MADISON – In early September, a group of 20 University of Wisconsin-Madison students decided Wisconsin women have moxie, and in just 11 weeks, they produced a print and digital magazine to prove it.
The magazine, titled Curb, is an annual project of undergraduate and graduate students in a UW-Madison School of Journalism and Mass Communication course taught by faculty associate Katy Culver.
This year’s magazine, which calls itself “the magazine with moxie,” is targeted at women between the ages of 22 and 45. It features stories about how drunk driving affects women, rock ‘n’ roll camp for female musicians and how surrogacy unfolds in Wisconsin.
“I’m proud of so many elements of my students’ work, but most particularly their dedication to raising the level of discourse in women’s magazines,” Culver says. “They knew from the beginning that they didn’t want it to be all fashion or all parenting. They have a stunning array of content, from the dirty truth of public restrooms to the loss of women in Wisconsin politics.”
The class began by asking themselves who Wisconsin women are and what stories they want to hear.
“We really thought there was a way to push the typical women’s magazine in a new direction, one that portrays real women in a real way,” says editor Cailley Hammel. “On each and every page, you’ll see stories that highlight the edge, boldness and intellect that is the real Wisconsin woman.”
Although the staff and editorial philosophy change with every edition – last fall, the magazine was geared toward Wisconsin men – the quality of each issue remains consistent.
Throughout the fall semester, the staff of Curb has devoted hours to developing a product that meets professional standards and coordinating all aspects of a magazine, including advertising and a full website. The students even produced an app to display the magazine on new mobile platforms, with support from the UW-Madison Libraries and the journalism school.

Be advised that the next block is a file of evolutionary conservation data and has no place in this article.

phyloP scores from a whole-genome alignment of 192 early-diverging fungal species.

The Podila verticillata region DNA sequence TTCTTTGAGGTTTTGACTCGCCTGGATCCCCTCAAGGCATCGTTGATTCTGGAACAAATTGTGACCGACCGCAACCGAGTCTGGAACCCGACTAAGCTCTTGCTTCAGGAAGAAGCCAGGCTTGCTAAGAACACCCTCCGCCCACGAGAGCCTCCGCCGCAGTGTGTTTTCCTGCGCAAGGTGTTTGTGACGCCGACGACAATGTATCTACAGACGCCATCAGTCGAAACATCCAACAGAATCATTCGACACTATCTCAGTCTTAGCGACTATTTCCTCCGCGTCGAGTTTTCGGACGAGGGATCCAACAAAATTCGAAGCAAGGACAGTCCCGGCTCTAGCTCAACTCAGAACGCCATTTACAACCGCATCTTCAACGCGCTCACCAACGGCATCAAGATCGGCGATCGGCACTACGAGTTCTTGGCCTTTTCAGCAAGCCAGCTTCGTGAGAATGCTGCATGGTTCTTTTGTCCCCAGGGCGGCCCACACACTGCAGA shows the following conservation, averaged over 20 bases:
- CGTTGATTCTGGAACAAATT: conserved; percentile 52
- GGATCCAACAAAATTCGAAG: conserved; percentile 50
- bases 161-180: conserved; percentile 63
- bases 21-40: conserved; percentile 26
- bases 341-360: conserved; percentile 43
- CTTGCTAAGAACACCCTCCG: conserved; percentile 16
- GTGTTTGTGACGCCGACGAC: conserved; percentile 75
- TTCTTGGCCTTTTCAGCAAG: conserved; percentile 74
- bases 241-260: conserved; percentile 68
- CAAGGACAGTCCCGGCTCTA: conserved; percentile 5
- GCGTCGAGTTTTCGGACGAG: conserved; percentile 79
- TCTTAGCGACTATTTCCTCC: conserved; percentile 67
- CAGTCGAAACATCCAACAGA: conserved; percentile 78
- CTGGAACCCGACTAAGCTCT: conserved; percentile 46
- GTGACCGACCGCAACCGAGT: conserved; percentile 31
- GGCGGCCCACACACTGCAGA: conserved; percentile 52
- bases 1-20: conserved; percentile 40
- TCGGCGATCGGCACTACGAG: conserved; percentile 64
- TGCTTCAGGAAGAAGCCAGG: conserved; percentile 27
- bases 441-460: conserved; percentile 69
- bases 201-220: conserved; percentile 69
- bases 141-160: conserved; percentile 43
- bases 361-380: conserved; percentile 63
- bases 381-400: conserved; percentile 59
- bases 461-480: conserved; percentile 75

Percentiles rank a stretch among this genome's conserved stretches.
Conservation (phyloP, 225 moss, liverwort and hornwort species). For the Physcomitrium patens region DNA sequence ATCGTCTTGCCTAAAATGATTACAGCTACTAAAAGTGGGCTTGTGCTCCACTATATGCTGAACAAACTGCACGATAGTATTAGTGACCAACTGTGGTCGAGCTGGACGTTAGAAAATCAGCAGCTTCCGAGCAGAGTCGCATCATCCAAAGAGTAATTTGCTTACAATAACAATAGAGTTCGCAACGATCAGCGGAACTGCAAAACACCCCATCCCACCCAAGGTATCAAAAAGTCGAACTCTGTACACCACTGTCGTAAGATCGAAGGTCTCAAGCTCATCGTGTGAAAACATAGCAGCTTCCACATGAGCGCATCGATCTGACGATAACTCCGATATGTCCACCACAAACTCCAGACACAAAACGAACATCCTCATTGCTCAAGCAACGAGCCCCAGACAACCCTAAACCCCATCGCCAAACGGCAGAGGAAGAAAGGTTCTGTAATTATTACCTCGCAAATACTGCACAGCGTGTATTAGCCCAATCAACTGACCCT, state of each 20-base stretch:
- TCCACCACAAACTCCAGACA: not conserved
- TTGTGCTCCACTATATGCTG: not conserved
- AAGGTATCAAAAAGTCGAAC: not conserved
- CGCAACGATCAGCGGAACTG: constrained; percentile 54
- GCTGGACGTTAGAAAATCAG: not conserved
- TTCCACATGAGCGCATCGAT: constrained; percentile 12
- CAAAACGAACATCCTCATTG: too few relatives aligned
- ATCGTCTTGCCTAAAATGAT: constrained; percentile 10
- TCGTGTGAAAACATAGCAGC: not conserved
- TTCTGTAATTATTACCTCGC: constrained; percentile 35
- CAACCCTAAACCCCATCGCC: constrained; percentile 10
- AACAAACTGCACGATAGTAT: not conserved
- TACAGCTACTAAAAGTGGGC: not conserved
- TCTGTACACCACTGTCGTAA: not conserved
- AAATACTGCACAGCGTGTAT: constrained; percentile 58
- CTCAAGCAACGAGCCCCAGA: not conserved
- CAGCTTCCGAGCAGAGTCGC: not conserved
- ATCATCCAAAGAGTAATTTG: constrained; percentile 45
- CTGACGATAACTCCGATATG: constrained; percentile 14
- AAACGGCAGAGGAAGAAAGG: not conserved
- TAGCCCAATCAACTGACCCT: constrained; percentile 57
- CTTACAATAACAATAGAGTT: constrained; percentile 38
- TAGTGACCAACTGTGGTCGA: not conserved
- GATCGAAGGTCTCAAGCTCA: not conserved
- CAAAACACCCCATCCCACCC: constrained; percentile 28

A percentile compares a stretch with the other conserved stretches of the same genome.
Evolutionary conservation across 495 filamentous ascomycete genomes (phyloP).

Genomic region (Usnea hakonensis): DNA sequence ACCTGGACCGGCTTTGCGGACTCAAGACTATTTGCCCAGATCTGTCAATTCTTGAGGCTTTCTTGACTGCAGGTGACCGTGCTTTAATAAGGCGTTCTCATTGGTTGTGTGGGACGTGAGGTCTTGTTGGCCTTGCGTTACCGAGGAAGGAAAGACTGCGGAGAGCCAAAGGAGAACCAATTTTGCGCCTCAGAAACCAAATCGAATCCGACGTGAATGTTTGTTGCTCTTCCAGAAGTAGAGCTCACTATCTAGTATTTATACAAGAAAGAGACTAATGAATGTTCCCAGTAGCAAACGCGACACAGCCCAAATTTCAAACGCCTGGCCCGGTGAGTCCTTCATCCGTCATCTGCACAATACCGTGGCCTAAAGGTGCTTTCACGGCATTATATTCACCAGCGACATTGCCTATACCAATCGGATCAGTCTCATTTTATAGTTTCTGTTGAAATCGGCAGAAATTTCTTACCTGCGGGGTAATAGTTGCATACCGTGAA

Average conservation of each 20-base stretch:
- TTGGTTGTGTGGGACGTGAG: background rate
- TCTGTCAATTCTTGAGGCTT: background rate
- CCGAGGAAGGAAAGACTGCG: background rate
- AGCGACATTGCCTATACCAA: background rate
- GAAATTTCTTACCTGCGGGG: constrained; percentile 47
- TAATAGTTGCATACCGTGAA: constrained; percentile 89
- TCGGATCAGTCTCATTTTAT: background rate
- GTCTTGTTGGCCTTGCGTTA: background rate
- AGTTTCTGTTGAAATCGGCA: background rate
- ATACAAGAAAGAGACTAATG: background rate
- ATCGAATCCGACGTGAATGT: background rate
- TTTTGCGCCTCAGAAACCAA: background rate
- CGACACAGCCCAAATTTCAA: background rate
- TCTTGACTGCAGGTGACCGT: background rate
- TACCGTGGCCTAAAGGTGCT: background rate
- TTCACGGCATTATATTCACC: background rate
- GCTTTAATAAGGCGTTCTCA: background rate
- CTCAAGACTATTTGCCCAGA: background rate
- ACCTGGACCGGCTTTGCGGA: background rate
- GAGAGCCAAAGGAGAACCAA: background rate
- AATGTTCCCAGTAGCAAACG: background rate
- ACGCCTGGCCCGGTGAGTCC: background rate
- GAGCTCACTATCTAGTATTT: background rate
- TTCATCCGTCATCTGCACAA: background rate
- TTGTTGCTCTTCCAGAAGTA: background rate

“I feel like we’ve won the academic lottery by earning spots in this class,” says online editor Leia Ferrari. “The processes involved in this class – creating an ambitious business model, a first-class print publication and a website to showcase the material – are prepping us for the ‘real world’ like nothing else at this university.”
The students behind the magazine say this year’s magazine is bigger and better than ever before, raising more than $12,000 to expand it from 48 pages to 64 and double its circulation.
The print version is expected to reach about 10,000 women statewide, while thousands more will read it online. Royle Printing in Sun Prairie helped the students achieve their goals through a partial printing sponsorship. About 1,000 copies will be available on racks throughout Madison, thanks to a sponsorship by Rack Express.
“Two months ago the Curb staff did not know one another, let alone the topic of the magazine,” says marketing director Sammy Ganz. “Since then, we’ve come together to produce an unbelievable product that has greatly surpassed the goals we originally set.”
For more information, visit curbonline.com or send an e-mail to [email protected].
Reporters are welcome to interview and observe Curb students in action or by appointment. The class meets Tuesdays and Thursdays at 10 a.m. in Vilas Hall.